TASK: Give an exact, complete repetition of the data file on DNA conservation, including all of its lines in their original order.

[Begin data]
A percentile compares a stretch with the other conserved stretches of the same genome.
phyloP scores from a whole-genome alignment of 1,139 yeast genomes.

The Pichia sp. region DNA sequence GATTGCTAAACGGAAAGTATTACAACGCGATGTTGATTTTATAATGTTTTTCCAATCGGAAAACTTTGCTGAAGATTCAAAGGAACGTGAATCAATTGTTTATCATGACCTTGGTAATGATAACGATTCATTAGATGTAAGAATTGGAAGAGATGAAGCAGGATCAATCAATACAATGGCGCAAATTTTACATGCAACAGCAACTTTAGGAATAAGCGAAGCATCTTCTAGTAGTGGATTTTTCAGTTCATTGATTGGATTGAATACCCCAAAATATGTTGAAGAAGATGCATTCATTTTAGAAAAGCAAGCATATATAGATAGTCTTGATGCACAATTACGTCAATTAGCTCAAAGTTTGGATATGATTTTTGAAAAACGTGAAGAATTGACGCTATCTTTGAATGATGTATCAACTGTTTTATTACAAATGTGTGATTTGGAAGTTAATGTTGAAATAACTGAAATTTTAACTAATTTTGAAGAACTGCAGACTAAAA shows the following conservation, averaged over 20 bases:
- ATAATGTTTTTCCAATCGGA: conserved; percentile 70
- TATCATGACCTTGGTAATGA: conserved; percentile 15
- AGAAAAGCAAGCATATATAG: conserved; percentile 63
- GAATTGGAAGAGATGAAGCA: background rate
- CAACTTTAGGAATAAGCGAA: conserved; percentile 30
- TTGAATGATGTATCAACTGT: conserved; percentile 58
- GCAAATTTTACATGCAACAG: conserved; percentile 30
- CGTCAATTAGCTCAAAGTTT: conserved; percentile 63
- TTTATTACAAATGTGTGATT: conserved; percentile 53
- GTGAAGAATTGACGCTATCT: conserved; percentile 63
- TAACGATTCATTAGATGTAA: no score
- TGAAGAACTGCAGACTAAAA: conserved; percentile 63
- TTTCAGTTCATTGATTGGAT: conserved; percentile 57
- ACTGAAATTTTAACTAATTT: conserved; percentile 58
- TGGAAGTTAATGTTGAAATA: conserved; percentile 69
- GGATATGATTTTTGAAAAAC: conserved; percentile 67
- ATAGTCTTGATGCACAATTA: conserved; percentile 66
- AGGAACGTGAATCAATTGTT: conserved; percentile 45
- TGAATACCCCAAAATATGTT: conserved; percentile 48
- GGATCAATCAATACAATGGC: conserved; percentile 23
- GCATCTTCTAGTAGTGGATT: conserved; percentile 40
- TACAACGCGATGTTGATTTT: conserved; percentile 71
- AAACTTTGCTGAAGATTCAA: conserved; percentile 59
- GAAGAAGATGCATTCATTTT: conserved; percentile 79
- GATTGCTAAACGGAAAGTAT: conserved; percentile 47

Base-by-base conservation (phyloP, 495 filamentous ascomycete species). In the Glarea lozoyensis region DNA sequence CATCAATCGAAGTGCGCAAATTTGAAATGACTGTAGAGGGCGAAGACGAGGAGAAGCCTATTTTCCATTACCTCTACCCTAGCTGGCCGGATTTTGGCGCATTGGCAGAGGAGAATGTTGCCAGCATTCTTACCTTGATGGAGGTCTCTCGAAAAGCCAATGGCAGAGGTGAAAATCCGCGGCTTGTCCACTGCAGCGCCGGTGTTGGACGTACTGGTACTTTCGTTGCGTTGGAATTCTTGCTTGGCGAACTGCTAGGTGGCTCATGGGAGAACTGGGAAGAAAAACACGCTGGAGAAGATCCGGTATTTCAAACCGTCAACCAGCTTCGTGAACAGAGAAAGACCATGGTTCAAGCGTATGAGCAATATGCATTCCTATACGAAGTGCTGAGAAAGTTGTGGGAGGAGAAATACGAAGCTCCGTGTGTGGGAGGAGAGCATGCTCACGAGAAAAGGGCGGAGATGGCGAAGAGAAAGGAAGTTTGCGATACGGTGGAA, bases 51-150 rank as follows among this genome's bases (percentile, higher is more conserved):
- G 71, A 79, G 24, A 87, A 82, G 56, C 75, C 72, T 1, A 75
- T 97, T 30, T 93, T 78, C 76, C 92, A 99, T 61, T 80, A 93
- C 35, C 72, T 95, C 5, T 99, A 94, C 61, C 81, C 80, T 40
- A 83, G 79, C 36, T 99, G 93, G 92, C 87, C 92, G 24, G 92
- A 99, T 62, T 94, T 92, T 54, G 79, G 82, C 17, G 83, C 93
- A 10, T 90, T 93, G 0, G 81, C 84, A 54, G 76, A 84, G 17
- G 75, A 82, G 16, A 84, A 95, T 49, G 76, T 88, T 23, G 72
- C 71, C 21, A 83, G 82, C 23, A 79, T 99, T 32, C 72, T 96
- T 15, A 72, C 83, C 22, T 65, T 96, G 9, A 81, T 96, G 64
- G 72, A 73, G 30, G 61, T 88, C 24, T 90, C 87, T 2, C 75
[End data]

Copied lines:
A percentile compares a stretch with the other conserved stretches of the same genome.
phyloP scores from a whole-genome alignment of 1,139 yeast genomes.

The Pichia sp. region DNA sequence GATTGCTAAACGGAAAGTATTACAACGCGATGTTGATTTTATAATGTTTTTCCAATCGGAAAACTTTGCTGAAGATTCAAAGGAACGTGAATCAATTGTTTATCATGACCTTGGTAATGATAACGATTCATTAGATGTAAGAATTGGAAGAGATGAAGCAGGATCAATCAATACAATGGCGCAAATTTTACATGCAACAGCAACTTTAGGAATAAGCGAAGCATCTTCTAGTAGTGGATTTTTCAGTTCATTGATTGGATTGAATACCCCAAAATATGTTGAAGAAGATGCATTCATTTTAGAAAAGCAAGCATATATAGATAGTCTTGATGCACAATTACGTCAATTAGCTCAAAGTTTGGATATGATTTTTGAAAAACGTGAAGAATTGACGCTATCTTTGAATGATGTATCAACTGTTTTATTACAAATGTGTGATTTGGAAGTTAATGTTGAAATAACTGAAATTTTAACTAATTTTGAAGAACTGCAGACTAAAA shows the following conservation, averaged over 20 bases:
- ATAATGTTTTTCCAATCGGA: conserved; percentile 70
- TATCATGACCTTGGTAATGA: conserved; percentile 15
- AGAAAAGCAAGCATATATAG: conserved; percentile 63
- GAATTGGAAGAGATGAAGCA: background rate
- CAACTTTAGGAATAAGCGAA: conserved; percentile 30
- TTGAATGATGTATCAACTGT: conserved; percentile 58
- GCAAATTTTACATGCAACAG: conserved; percentile 30
- CGTCAATTAGCTCAAAGTTT: conserved; percentile 63
- TTTATTACAAATGTGTGATT: conserved; percentile 53
- GTGAAGAATTGACGCTATCT: conserved; percentile 63
- TAACGATTCATTAGATGTAA: no score
- TGAAGAACTGCAGACTAAAA: conserved; percentile 63
- TTTCAGTTCATTGATTGGAT: conserved; percentile 57
- ACTGAAATTTTAACTAATTT: conserved; percentile 58
- TGGAAGTTAATGTTGAAATA: conserved; percentile 69
- GGATATGATTTTTGAAAAAC: conserved; percentile 67
- ATAGTCTTGATGCACAATTA: conserved; percentile 66
- AGGAACGTGAATCAATTGTT: conserved; percentile 45
- TGAATACCCCAAAATATGTT: conserved; percentile 48
- GGATCAATCAATACAATGGC: conserved; percentile 23
- GCATCTTCTAGTAGTGGATT: conserved; percentile 40
- TACAACGCGATGTTGATTTT: conserved; percentile 71
- AAACTTTGCTGAAGATTCAA: conserved; percentile 59
- GAAGAAGATGCATTCATTTT: conserved; percentile 79
- GATTGCTAAACGGAAAGTAT: conserved; percentile 47

Base-by-base conservation (phyloP, 495 filamentous ascomycete species). In the Glarea lozoyensis region DNA sequence CATCAATCGAAGTGCGCAAATTTGAAATGACTGTAGAGGGCGAAGACGAGGAGAAGCCTATTTTCCATTACCTCTACCCTAGCTGGCCGGATTTTGGCGCATTGGCAGAGGAGAATGTTGCCAGCATTCTTACCTTGATGGAGGTCTCTCGAAAAGCCAATGGCAGAGGTGAAAATCCGCGGCTTGTCCACTGCAGCGCCGGTGTTGGACGTACTGGTACTTTCGTTGCGTTGGAATTCTTGCTTGGCGAACTGCTAGGTGGCTCATGGGAGAACTGGGAAGAAAAACACGCTGGAGAAGATCCGGTATTTCAAACCGTCAACCAGCTTCGTGAACAGAGAAAGACCATGGTTCAAGCGTATGAGCAATATGCATTCCTATACGAAGTGCTGAGAAAGTTGTGGGAGGAGAAATACGAAGCTCCGTGTGTGGGAGGAGAGCATGCTCACGAGAAAAGGGCGGAGATGGCGAAGAGAAAGGAAGTTTGCGATACGGTGGAA, bases 51-150 rank as follows among this genome's bases (percentile, higher is more conserved):
- G 71, A 79, G 24, A 87, A 82, G 56, C 75, C 72, T 1, A 75
- T 97, T 30, T 93, T 78, C 76, C 92, A 99, T 61, T 80, A 93
- C 35, C 72, T 95, C 5, T 99, A 94, C 61, C 81, C 80, T 40
- A 83, G 79, C 36, T 99, G 93, G 92, C 87, C 92, G 24, G 92
- A 99, T 62, T 94, T 92, T 54, G 79, G 82, C 17, G 83, C 93
- A 10, T 90, T 93, G 0, G 81, C 84, A 54, G 76, A 84, G 17
- G 75, A 82, G 16, A 84, A 95, T 49, G 76, T 88, T 23, G 72
- C 71, C 21, A 83, G 82, C 23, A 79, T 99, T 32, C 72, T 96
- T 15, A 72, C 83, C 22, T 65, T 96, G 9, A 81, T 96, G 64
- G 72, A 73, G 30, G 61, T 88, C 24, T 90, C 87, T 2, C 75